The talent of fungi for decomposing and recycling organic matter is what makes them indispensable, not only to trees but to all life on earth. If the soil is the earth’s stomach, fungi supply its digestive enzymes—literally. Without fungi to break things down, the earth would long ago have suffocated beneath a blanket of organic matter created by plants; the dead would pile up without end, the carbon cycle would cease to function, and living things would run out of things to eat. We tend to train our attention and science on life and growth, but of course death and decomposition are no less important to nature’s operations, and the fungi are the undisputed rulers of this realm.


That the fungi are so steeped in death might account for much of their mystery and our mycophobia. They stand on the threshold between the living and the dead, breaking the dead down into food for the living, a process on which no one likes to dwell. Cemeteries are usually good places to hunt for mushrooms. (Mexicans call mushrooms came de los muertos—”flesh of the dead.”) The fact that mushrooms can themselves be direct agents of death doesn’t exacdy shine their reputation, either. Just why they should produce such potent toxins isn’t well understood; many mycologists assume the toxins are defenses, but others point out that if poisoning the animals that eat you is such a good survival strategy, then why aren’t all mushrooms poisonous by now? Some of their toxins may simply be fungal tools for doing what fungi do: breaking down complicated organic compounds. What the deadly amanita does to a human liver is, in effect, to digest it from within.


The evolutionary reason many mushrooms produce powerful hallucinogens is even more mysterious, though it probably has nothing to do with creating hallucinations in human brains. As the word intoxication implies, substances that poison the body sometimes can change consciousness, too. This might explain why mycophiles think civilians make far too much of the dangers of mushrooms, which they see as occupying a continuum from the deadly to the really interesting. The dose makes the poison, as they say, and the same mushroom toxins that can kill can also, in smaller doses, produce astonishing mental effects, ranging from the ecstatic to the horrific. No doubt the mind-altering properties of many common mushrooms, known to people for thousands of years, have nourished the cult of mystery surrounding the fungal kingdom, in this case feeding both mycophobia and mycophilia alike.


Andrew Weil points out an interesting paradox about mushrooms: It’s difficult to reconcile the extraordinary energies of these organisms with the fact that they contain relatively little of the kind of energy that scientists usually measure: calories. Because they don’t supply many calories, nutritionists don’t regard mushrooms as an important source of nutrition. (They do provide some minerals and vitamins, as well as a few essential amino acids, which are what give some species their meaty flavor.) But calories are simply units of solar energy that have been captured and stored by green plants and, as Weil points out, “mushrooms have little to do with the sun.” They emerge at night and wither in the light of day. Their energies are of an entirely different order from those of plants, and their energies are prodigious and strange. Consider:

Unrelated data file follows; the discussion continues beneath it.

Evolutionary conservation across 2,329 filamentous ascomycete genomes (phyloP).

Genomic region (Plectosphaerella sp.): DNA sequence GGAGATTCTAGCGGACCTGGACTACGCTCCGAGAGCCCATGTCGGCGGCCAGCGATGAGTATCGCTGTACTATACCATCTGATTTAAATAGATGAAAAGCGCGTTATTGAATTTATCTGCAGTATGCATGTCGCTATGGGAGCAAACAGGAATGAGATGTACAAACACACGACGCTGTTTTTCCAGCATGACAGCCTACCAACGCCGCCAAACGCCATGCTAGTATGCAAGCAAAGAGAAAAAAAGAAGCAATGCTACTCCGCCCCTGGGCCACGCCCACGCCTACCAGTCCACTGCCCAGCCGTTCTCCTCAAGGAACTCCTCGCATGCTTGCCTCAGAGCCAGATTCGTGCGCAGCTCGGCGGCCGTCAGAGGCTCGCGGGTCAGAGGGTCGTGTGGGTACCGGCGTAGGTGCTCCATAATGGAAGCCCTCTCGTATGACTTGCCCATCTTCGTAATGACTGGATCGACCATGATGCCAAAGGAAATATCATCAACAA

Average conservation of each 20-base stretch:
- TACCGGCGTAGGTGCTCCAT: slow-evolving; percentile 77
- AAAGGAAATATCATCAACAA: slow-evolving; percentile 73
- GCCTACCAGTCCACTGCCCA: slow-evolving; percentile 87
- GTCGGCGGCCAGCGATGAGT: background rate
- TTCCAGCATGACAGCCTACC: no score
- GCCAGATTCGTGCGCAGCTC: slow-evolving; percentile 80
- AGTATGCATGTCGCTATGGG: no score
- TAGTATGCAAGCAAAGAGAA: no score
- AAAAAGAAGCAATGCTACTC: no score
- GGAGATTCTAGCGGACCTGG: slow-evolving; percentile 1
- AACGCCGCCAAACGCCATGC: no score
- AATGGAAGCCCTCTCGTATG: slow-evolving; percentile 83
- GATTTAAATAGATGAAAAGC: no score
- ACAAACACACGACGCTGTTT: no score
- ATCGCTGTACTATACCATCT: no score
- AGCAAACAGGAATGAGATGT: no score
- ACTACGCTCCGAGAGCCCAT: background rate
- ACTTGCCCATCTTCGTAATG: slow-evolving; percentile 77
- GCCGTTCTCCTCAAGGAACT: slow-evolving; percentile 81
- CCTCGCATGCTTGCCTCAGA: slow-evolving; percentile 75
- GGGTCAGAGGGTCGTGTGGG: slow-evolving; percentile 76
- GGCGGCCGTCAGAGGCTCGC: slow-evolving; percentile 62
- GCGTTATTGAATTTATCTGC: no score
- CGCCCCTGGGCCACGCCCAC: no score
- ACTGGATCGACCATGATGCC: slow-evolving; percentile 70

There are fungi like the shaggy mane (Coprinus comatus) that can push their soft fleshy tissue through asphalt. Inky caps (Coprinus atramentarius) can mushroom in a matter of hours and then, over the course of a day, dissolve themselves into a puddle of blackish ink. Oyster mushrooms (Pleurotus ostreatus) can digest a pile of petrochemical sludge in a fortnight, transforming the toxic waste into edible protein. (This alchemy makes more sense when you recall that what saprophytic mushrooms have evolved to do is break down complex organic molecules, which is precisely what petrochemicals are.) Jack o’lanterns (Omphalotus olivascens) can glow in the dark, emitting an eerie blue bioluminescence for reasons unknown. The psilocybes can alter the texture of human consciousness and inspire visions; Amanita muscaria can derange the mind. And of course there are the handful of fungi that can kill.


We don’t have the scientific tools to measure or even account for these fungi’s unusual powers. Weil speculates that their energies derive from the moon rather than the sun, that mushrooms contain, instead of calories of solar origin, prodigious amounts of lunar energy.


Okay, it is hard, I agree, to avoid the conclusion that some of the people who write about mushrooms have themselves partaken, perhaps immoderately, of the mind-altering kinds. Their reverence for their subject runs so deep that they will pursue it wherever it leads, even if that means occasionally leaping the fence of current scientific understanding. In the case of mushrooms, that’s not a very tall or sturdy fence. A powerful and compelling strain of mysticism runs like branching ; mycelia through the mycological literature, where I encountered one j incredible speculation after another: that the mycelia of fungi are liter- j ally neurons, together comprising an organ of terrestrial intelligence and communication (Paul Stamets); that the ingestion of hallucinogenic mushrooms by the higher primates spurred the rapid evolution of the human brain (Terence McKenna); that the hallucinogenic mushrooms ingested by early man inspired the shamanic visions that led to the birth of religion (Gordon Wasson); that the ritual ingestion of a hallucinogenic fungus—called ergot—by Greek thinkers (including Plato) at Eleusis is responsible for some of the greatest achievements of Greek culture, including Platonic philosophy (Wasson again); that wild mushrooms in the diet, by nourishing the human unconscious with lunar energy, “stimulate imagination and intuition” (Andrew Weil).


I’m not prepared to discount any of these speculations just because they’re not provable by our science. Mushrooms are mysterious. Who’s to say the day won’t come when science will be able to measure the fungi’s exotic energies, perhaps even calculate our minimum daily requirement of lunar calories?


This is an excerpt from Pollan’s nonfiction work The Omnivore’s Dilemma. The entire text is available to purchase online or at your local bookstore. More works by Pollan are available to borrow in the Wellness Within Lending Library.


Pollan, Michael. The Omnivore’s Dilemma: A Natural History Of Four Meals. New York : Penguin Press, 2006. Print.